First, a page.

NOTE: in my long discussion with Eric on his sourdough failure, the reason I want your base loaf to be 100% reliable is so that when you change the oven temp profile you knwo IT was the source of the change. By having your base bread reliable you can say, gee, I know I am a bit overproofed so when the color and loaf volume are a bit off you expected it. It reinforces your Understanding!

I haven't had any problems with bannetons with my spent grain. Unfortunately my sources promise spent grain and seldom come through so I don't have a lot of experience. In my experience the spent grain loaf is pretty well behaved so I would not flour the bannetons heavily. When I do have doughs that give me concern I try to make sure the gaps between the alder canes are full of flour. But that is all I do. It is usually enough but every once in a while it is not! And, to deal with that is interesting. Splat and I chat offline from time to time and we both tend to find that sticky doughs that don't release from the banneton usually still have good oven spring and loaf shape. (My most recent Tartine loaves did not!) So it is NOT mandatory that a sticky loaf equals a flawed loaf. If you have good dough development the seemingly rough treatment of being rudely pulled from the banneton does not equal disaster.

WRT how I apply flour, I simply do it by hand and then sort of swirl it around to try to get it in the cracks. When I use plastic bannetons I tend to spray it with Pam and then apply flour/rice flour. Rice flour is a magical releasing agent for dough (bread or pizza) and deserves some attention. I tend to hate the stuff for I think it gives ugly crusts but I need to put more effort into brushing it off!

Spent grain is one of my very favorite loaves so keep at it!
Jay
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  #18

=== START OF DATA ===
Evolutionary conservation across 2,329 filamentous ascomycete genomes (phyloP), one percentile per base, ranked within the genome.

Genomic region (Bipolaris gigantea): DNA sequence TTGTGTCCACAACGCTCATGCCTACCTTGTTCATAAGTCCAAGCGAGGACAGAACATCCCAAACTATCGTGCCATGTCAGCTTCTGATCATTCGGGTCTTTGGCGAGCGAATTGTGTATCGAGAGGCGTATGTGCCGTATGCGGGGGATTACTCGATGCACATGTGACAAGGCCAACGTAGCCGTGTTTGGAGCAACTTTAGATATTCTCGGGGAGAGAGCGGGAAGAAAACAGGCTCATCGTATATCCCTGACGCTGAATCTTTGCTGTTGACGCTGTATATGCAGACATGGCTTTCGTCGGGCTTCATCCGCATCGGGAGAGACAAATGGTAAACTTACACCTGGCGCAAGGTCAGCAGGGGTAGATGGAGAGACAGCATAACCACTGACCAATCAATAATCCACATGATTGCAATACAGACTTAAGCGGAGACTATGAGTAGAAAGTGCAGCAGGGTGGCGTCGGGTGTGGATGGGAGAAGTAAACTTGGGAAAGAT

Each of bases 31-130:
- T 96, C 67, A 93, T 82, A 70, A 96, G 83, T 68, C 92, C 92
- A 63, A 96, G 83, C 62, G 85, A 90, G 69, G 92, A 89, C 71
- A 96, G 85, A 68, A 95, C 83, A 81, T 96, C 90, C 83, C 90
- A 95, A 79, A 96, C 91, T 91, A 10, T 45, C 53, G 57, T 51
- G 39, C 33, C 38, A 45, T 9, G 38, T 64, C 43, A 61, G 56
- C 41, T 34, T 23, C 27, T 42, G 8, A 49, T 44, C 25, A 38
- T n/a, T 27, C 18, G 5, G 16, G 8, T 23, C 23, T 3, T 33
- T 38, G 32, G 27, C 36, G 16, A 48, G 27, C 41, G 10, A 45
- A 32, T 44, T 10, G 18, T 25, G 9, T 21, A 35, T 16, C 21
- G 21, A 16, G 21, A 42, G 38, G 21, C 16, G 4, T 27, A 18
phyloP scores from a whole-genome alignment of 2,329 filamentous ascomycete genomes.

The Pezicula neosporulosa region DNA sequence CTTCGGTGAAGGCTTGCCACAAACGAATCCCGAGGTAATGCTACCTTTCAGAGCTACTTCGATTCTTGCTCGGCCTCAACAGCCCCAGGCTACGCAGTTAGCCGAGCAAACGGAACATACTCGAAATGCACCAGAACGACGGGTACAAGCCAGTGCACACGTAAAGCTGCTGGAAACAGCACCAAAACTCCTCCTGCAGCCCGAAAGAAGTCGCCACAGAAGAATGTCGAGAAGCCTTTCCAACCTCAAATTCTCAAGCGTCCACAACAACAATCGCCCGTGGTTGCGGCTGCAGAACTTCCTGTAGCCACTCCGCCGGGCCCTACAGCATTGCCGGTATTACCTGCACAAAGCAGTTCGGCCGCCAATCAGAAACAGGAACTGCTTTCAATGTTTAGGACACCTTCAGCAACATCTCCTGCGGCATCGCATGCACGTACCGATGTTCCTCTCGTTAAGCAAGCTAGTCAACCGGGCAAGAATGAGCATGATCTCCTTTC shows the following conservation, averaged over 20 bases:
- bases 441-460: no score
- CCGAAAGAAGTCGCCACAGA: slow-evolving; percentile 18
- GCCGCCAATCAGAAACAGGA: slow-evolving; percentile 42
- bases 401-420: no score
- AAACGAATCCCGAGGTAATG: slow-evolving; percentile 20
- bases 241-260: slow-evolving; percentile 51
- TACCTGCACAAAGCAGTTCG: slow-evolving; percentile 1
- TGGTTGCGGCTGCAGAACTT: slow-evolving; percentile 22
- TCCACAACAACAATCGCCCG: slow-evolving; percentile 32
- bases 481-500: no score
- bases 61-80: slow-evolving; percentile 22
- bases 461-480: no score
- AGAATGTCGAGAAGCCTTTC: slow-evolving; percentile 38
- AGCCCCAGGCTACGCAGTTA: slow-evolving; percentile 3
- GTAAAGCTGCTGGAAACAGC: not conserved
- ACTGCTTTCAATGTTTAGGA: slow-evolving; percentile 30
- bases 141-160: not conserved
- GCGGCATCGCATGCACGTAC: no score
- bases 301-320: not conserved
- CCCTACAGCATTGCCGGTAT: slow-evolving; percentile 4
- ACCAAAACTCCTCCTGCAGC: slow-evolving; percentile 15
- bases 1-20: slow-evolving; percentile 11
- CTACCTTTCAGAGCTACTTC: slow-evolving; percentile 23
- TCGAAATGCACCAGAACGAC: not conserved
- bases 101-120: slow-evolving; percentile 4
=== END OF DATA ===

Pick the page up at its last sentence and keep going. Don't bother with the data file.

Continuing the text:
Old 02-22-2011, 07:37 AM
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Default Re: spent grain bread

Jay, I think you’re spot on with the over proofing, especially on the loafs that were proofed in the baskets. I read your info last night before I went to bed, awoke and replayed the baking session. These later loafs went into the oven an hour after the first loafs and show it. The stickage makes sense because the amount of gas in the dough created a situation where any stickage had more potential to really rip up the dough. I’ll make a 2X batch next time around, my reasoning being that I can bake 2 1KG loafs at one time in my kitchen oven. I don’t want to make too much change and not be able to learn from the changes, but I think I’ll lose the vegetable oil. The addition of the oil really made the dough feel foreign when kneading.



Chris

PS I just went through EricU's sourdough thread and want to thank Jay Splat and Eric for the detailed info.

Last edited by SCChris; 02-22-2011 at 08:52 AM.
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  #19  
Old 02-22-2011, 03:18 PM
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Default Re: spent grain bread

My spent grain loaves from PRs book on Whole Grain breads have come out much darker than yours, Chris. And really moist. Would be hard to overbake them severely I think. The lower baking temp is to accomodate the more delicate ingredients relative to straight dough boules. It is IMO generally preferable to bake a little early rather than a bit late. Note: a hard brick is too early! (not for you Chris but for those who go overboard!) The dough needs to have some soft airy quality if it is to be other than a brick!

Good Luck!
Jay
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  #20  
Old 02-22-2011, 05:04 PM
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Default Re: spent grain bread

I'll get it righter.. Perfect, maybe not, but much righter!! I think there are some areas in the process that I can get a better handle on. One of these areas is proofing, dough temps room temps and times. Maybe it's time for a bit of journaling.. If it gives me a point of reference and a crutch what the heck.. To quote a certain ex govenor "I'll be back!!"

:-)